A Guided Tour of Contemporary Venice
Venetian architecture is not limited to the Moorish, Byzantine or Gothic styles alone, as anyone who’s stayed at the Philippe Starke-designed Palazinna G Hotel can attest. But by calling our attention to Cristina Gregorin’s tours of modern architecture in Venice, JoAnn Locktov now raises our consciousness too. JoAnn’s a publicist, a Venetophile and a writer who’s editing a new book on Venice, with photographs by Charles Christopher. She recently returned from an extended stay there, and has agreed to write a few posts about it for A+A. We’ll run Part II of this one tomorrow.
By JoAnn Locktov:
When you think of architecture in Venice, your mind invariably goes to the grand structures of historical importance. These include the buildings of Palladio and Sansovino, and the Byzantine, Gothic and Renaissance edifices that have favored Venice with allure and significance.
Cristina Gregorin perceives Venice differently. She asks that you consider a contemporary Venice, a place where modern art, craft and architecture have been meticulously integrated and yet are often overlooked by the more than 20 million visitors who descend annually.
Gregorin is a tour guide by profession. In 1991 she passed an exceptionally rigorous exam (considered the most grueling in Italy) to become a licensed guide. With her encyclopedic knowledge of historical Venice she might have been content with an immersion in the same art and architecture that conferred upon it the status of UNESCO World Heritage Centre. Instead, she has invested in the uncommon practice of dignifying contemporary Venice.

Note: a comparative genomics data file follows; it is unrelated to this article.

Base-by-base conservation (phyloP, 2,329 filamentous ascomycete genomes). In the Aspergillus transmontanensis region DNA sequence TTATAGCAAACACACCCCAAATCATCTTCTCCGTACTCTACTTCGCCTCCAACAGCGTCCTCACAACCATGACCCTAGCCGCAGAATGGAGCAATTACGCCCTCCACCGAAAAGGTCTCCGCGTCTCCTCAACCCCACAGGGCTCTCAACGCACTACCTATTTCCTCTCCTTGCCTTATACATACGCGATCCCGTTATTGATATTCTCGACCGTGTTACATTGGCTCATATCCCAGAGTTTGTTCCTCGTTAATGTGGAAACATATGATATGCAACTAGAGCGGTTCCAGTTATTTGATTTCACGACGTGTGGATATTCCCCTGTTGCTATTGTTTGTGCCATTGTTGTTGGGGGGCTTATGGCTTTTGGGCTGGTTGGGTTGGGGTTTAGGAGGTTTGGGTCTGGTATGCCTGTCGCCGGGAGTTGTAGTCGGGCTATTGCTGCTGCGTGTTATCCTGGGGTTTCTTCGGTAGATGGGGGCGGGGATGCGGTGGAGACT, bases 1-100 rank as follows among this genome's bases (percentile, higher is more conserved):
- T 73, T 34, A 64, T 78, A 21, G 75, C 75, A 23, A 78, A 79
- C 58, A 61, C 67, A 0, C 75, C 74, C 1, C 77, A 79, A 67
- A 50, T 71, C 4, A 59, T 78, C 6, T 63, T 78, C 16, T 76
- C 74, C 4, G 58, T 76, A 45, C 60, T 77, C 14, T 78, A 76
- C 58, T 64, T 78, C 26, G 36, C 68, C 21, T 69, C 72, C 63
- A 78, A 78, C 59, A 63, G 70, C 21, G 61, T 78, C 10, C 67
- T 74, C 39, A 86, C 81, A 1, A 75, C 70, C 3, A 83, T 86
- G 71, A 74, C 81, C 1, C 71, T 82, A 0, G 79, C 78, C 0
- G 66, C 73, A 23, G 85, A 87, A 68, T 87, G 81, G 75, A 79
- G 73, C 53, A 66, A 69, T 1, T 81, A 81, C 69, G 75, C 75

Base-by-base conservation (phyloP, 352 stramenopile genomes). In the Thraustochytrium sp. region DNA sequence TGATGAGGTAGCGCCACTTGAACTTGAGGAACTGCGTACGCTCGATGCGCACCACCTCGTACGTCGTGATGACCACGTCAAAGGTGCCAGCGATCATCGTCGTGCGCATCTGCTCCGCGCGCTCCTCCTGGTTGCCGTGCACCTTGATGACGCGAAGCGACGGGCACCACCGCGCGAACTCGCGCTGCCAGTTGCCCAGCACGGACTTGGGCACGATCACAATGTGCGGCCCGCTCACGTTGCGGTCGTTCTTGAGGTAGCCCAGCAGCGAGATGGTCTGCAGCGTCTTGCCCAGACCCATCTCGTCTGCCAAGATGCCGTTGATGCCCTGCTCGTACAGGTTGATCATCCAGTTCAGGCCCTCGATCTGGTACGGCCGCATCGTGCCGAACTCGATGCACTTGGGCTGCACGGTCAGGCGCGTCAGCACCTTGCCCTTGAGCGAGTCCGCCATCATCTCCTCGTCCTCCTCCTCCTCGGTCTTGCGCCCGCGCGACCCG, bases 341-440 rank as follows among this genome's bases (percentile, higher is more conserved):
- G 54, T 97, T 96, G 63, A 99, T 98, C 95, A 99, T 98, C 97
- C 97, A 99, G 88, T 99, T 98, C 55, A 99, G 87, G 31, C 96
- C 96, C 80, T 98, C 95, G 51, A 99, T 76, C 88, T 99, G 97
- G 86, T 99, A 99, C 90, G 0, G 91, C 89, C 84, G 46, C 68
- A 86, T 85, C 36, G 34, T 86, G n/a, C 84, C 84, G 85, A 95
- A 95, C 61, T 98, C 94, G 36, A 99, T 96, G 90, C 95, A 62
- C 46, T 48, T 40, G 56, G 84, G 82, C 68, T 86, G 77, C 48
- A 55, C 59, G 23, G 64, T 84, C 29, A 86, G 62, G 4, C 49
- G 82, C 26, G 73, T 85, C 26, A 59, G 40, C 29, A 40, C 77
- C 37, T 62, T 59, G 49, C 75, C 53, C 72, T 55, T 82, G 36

Her tours explore the architectural works of Carlo Scarpa, Santiago Calatrava, Tadao Ando, and Aldo Rossi, all notable 20th century architects. She organizes tours not only of fine artists’ ateliers, but those of masterful artisans working in the legendary materials of glass, paper, marble and iron.
Gregorin, a PhD in Contemporary Literature and author of four books, holds the past and present together with expert stitches. Her impassioned discussion of Scarpa’s restored Olivetti Negozio fluctuates between anecdote and analysis of his devotion to light, water and material. She makes visible his wide range of inspiration, from Titian to Klimt, and crowns her presentation with a convincing demonstration of Scarpa’s influence on Tadao Ando’s restoration of the Punta Della Dogana.
She also looks to the future, saying “I refuse to consider my city as a ‘Veniceland.’ We have to look forward, not only backwards. Living in Venice means having responsibilities toward our great past. We must maintain and protect it. But the relationship between past, present and future in Venice is more complicated than in any other historic city. We have nowhere to expand. Every time we build something new, we are obligated to demolish something.
“If you create an open air installation, it will be surrounded by architectural masterpieces of Western and Mediterranean culture,” she says. If you are a painter, you are confronted at every step with Titian, Tintoretto, Bellini, and Tiepolo. And yet, in spite of such difficult confrontations, we must give both the city and ourselves a future. What we create today will be the heritage of future generations, the memory we leave of ourselves. We must understand this process in order to grant Venice a future.”
For more on Cristina Gregorin, go to http://www.contemporary-venice.com/
For more by JoAnn Locktov, go to http://www.bellafiguracommunications.com/